Podcast #128: We chat with Kent C Dodds about why he loves React and discuss what life was like in the dark days before Git. Listen now.

New answers tagged

4

I believe it means "entrée" but I am not entirely sure why Agatha Christie wrote ongtray instead. Checking the meaning of "entrée": The main course of a meal. 1.1 British A dish served between the first and main courses at a formal dinner. The right to enter or join a particular sphere or group. - Lexico (2) fits the context. Additionally,...


0

The poem had more than one message. "Crucified" is part of a collection of poems by Gibran "The Madman". Khalil Gibran was a great fan of Jesus Christ and celebrated him in many works including The Prophet. This poem, like many works of Gibran, is a celebration of the strength and eternal goodness of Christ, and a lampoon of our human hypocrisy. ...


1

In the context of the story - which can be read in full online - the narrator, Jonathan, is describing the history of his relationship with his wife Saoirse. He describes her attractiveness (in some lascivious detail) and then mentions that he too was good-looking: We got married when Saoirse was twenty-one and I was twenty-three. That seems impossibly ...


1

It's a hyphen, not a dash, so its function is not to mark a pause. At first glance the word "light" might be taken to mean "intellectually or spiritually less than profound", in the sense that one might write of "Shakespeare-light" or "light entertainment". That is the usual meaning of appending "-light" to a word. But here I think the poet is calling up an ...


0

It's certainly an odd poem. It looks to me like he's trying to suggest that by crucifying Jesus, man gains independence and strength (perhaps by hardening their consciences or coming to a new realization about his nature). It also seems linked to that religion (someone comment please!) that believes men are destined to become gods.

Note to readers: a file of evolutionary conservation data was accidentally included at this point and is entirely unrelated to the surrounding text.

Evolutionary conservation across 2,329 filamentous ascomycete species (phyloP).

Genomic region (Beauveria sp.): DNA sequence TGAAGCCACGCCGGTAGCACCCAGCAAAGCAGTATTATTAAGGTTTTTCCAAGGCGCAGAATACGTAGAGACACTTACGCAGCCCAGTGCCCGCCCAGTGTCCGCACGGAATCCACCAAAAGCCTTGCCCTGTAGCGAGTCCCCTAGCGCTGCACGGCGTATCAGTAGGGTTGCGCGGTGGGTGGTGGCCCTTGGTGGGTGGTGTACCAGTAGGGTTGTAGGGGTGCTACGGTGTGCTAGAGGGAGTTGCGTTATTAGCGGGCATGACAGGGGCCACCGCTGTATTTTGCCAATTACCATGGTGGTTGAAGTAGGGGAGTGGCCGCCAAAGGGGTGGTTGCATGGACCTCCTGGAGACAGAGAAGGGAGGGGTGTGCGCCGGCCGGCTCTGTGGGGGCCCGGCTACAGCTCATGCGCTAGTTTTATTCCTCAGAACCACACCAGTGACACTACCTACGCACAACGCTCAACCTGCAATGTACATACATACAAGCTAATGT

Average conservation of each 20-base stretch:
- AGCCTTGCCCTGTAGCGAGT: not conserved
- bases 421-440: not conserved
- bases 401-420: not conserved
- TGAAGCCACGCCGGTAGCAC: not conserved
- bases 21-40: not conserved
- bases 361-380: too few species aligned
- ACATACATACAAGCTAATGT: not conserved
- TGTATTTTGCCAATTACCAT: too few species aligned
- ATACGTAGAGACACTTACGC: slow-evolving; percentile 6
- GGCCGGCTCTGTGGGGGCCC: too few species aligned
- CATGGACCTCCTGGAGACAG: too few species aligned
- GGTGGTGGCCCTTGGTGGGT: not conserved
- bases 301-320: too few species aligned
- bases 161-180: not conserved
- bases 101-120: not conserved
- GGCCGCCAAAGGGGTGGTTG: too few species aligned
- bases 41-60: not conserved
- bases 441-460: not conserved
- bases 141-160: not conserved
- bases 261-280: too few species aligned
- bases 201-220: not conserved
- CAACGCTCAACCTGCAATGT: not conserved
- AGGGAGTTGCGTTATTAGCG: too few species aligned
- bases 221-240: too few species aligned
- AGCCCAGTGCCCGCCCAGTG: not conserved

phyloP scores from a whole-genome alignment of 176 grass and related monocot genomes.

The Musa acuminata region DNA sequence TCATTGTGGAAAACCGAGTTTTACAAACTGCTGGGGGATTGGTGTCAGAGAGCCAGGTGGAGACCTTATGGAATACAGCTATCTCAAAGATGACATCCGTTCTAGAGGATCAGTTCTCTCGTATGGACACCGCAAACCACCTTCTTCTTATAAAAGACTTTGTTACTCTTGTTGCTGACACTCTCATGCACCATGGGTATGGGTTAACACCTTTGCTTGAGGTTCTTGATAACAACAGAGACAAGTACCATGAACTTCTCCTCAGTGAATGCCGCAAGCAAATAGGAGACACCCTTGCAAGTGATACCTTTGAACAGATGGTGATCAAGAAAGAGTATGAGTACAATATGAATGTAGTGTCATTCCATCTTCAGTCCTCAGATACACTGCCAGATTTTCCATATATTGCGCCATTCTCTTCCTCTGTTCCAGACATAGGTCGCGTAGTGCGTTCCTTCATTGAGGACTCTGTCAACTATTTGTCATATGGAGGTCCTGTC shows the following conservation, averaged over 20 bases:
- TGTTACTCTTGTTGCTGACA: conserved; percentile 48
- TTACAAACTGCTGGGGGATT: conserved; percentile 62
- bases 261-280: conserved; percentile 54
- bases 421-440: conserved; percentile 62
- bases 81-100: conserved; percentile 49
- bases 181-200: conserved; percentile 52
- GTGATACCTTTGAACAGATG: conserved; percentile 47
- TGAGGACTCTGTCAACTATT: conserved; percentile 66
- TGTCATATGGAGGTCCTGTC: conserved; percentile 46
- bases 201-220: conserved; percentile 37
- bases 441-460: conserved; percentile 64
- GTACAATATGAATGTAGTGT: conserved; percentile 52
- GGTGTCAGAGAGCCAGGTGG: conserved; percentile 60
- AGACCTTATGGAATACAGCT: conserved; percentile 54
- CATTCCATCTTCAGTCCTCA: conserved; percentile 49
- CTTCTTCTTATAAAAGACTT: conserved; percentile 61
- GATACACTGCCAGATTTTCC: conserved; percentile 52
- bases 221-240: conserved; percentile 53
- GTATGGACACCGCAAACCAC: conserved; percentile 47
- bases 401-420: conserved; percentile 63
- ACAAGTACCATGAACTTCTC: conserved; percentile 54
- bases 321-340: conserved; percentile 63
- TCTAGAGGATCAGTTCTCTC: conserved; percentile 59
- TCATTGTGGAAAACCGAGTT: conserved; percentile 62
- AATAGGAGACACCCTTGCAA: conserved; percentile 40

5

In the original French (Tome 2 "Cosette", Livre 3, Chapitre IX), it reads: Quoi qu'il en fût, en entamant la conversation avec l'homme, sûr qu'il y avait un secret dans tout cela, sûr que l'homme était intéressé à rester dans l'ombre, il se sentait fort; à la réponse nette et ferme de l'étranger, quand il vit que ce personnage mystérieux était ...


3

While what a poet is trying to tell the reader will usually be a matter of dispute, B. C. Southam shines some light on these lines in A Student's Guide to the Selected Poems of T.S. Eliot, pp. 217-8: ll. 95-8: a parody, combining a line from the children's song 'Here we go round the mulberry bush' - 'This is the way we clap our hands' - with a ...


2

"I be" is not correct grammar in standard English, but it's a form used in certain dialects. See for example What dialect is “I be doing this”? on the English Language & Usage SE - the answers don't have much in the way of supporting evidence, but at least that question makes clear that "I be" is known as a dialect form of "I am". The character speaking ...


3

My interpretation is that Poorgrass gets a ha’penny bonus if the pig-killing is a ‘bad one’. Hardy is known to have been opposed to the prevalence of inhumane pig slaughter and in particular the practice of slow-bleeding. We can see this represented in Jude’s revulsion at the cruelty of Arabella’s preferred methods in Jude the Obscure. In ‘Food in the ...


1

my grandmother would roar means my grandmother was in the habit of bellowing 'Would' is used in sense 27 from the OED entry for the veb 'Will': Was (were) accustomed to; used to. example: W. Holt Beacon for Blind xxx. 307 He would often return home exhausted from his work, and when Mrs. Fawcett read to him he would frequently fall fast asleep....


2

It is a figurative usage related to to shut up (one's) shop: to close one's business premises, esp. (in later use) permanently or for an extended period; to withdraw from or bring to a close any business; (figurative) to cease functioning. Also †to shut in one's shop. Oxford English Dictionary Online In the phrase you quote, 'shop' can probably ...


1

I understand 'cheer' here in the sense given in the OED at 5.b That which brings joy, gladness, or comfort; solace; encouragement Specifically relevant would be the idea of 'comfort' and 'solace'. Macduff has just learned that his wife and children have been slaughtered and Malcolm has had to brace him up from his despair and tell him to use it to fuel ...


Top 50 recent answers are included